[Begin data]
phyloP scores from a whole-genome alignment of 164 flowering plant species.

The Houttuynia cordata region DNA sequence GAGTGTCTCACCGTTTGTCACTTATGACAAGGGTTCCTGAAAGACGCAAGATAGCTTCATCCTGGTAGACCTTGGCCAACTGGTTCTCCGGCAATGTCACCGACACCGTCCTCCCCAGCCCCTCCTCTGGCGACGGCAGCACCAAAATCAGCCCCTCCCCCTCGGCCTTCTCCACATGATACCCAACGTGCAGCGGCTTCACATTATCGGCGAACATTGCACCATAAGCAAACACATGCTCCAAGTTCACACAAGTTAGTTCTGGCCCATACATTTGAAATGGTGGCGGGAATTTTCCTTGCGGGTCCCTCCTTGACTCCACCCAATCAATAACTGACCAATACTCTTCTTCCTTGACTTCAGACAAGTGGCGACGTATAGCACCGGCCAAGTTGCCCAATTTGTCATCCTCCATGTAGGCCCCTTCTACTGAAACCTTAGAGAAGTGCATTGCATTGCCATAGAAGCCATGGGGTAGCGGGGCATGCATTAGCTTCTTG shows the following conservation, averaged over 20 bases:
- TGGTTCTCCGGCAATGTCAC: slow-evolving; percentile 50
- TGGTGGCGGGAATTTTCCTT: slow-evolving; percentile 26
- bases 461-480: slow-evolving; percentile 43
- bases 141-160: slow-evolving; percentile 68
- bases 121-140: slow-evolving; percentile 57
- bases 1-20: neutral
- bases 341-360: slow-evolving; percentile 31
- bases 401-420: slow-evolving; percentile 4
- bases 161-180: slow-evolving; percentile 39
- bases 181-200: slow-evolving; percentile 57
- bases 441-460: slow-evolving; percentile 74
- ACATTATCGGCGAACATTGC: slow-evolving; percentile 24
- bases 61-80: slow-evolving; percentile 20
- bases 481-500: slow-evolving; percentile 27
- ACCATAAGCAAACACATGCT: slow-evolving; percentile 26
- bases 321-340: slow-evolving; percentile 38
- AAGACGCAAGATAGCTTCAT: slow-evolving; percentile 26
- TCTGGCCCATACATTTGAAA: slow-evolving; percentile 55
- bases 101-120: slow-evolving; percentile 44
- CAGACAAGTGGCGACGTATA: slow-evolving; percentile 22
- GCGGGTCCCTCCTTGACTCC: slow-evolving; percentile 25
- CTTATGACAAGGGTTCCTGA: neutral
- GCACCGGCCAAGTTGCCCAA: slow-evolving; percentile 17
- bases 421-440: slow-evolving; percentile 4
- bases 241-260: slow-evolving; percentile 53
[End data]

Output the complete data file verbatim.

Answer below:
phyloP scores from a whole-genome alignment of 164 flowering plant species.

The Houttuynia cordata region DNA sequence GAGTGTCTCACCGTTTGTCACTTATGACAAGGGTTCCTGAAAGACGCAAGATAGCTTCATCCTGGTAGACCTTGGCCAACTGGTTCTCCGGCAATGTCACCGACACCGTCCTCCCCAGCCCCTCCTCTGGCGACGGCAGCACCAAAATCAGCCCCTCCCCCTCGGCCTTCTCCACATGATACCCAACGTGCAGCGGCTTCACATTATCGGCGAACATTGCACCATAAGCAAACACATGCTCCAAGTTCACACAAGTTAGTTCTGGCCCATACATTTGAAATGGTGGCGGGAATTTTCCTTGCGGGTCCCTCCTTGACTCCACCCAATCAATAACTGACCAATACTCTTCTTCCTTGACTTCAGACAAGTGGCGACGTATAGCACCGGCCAAGTTGCCCAATTTGTCATCCTCCATGTAGGCCCCTTCTACTGAAACCTTAGAGAAGTGCATTGCATTGCCATAGAAGCCATGGGGTAGCGGGGCATGCATTAGCTTCTTG shows the following conservation, averaged over 20 bases:
- TGGTTCTCCGGCAATGTCAC: slow-evolving; percentile 50
- TGGTGGCGGGAATTTTCCTT: slow-evolving; percentile 26
- bases 461-480: slow-evolving; percentile 43
- bases 141-160: slow-evolving; percentile 68
- bases 121-140: slow-evolving; percentile 57
- bases 1-20: neutral
- bases 341-360: slow-evolving; percentile 31
- bases 401-420: slow-evolving; percentile 4
- bases 161-180: slow-evolving; percentile 39
- bases 181-200: slow-evolving; percentile 57
- bases 441-460: slow-evolving; percentile 74
- ACATTATCGGCGAACATTGC: slow-evolving; percentile 24
- bases 61-80: slow-evolving; percentile 20
- bases 481-500: slow-evolving; percentile 27
- ACCATAAGCAAACACATGCT: slow-evolving; percentile 26
- bases 321-340: slow-evolving; percentile 38
- AAGACGCAAGATAGCTTCAT: slow-evolving; percentile 26
- TCTGGCCCATACATTTGAAA: slow-evolving; percentile 55
- bases 101-120: slow-evolving; percentile 44
- CAGACAAGTGGCGACGTATA: slow-evolving; percentile 22
- GCGGGTCCCTCCTTGACTCC: slow-evolving; percentile 25
- CTTATGACAAGGGTTCCTGA: neutral
- GCACCGGCCAAGTTGCCCAA: slow-evolving; percentile 17
- bases 421-440: slow-evolving; percentile 4
- bases 241-260: slow-evolving; percentile 53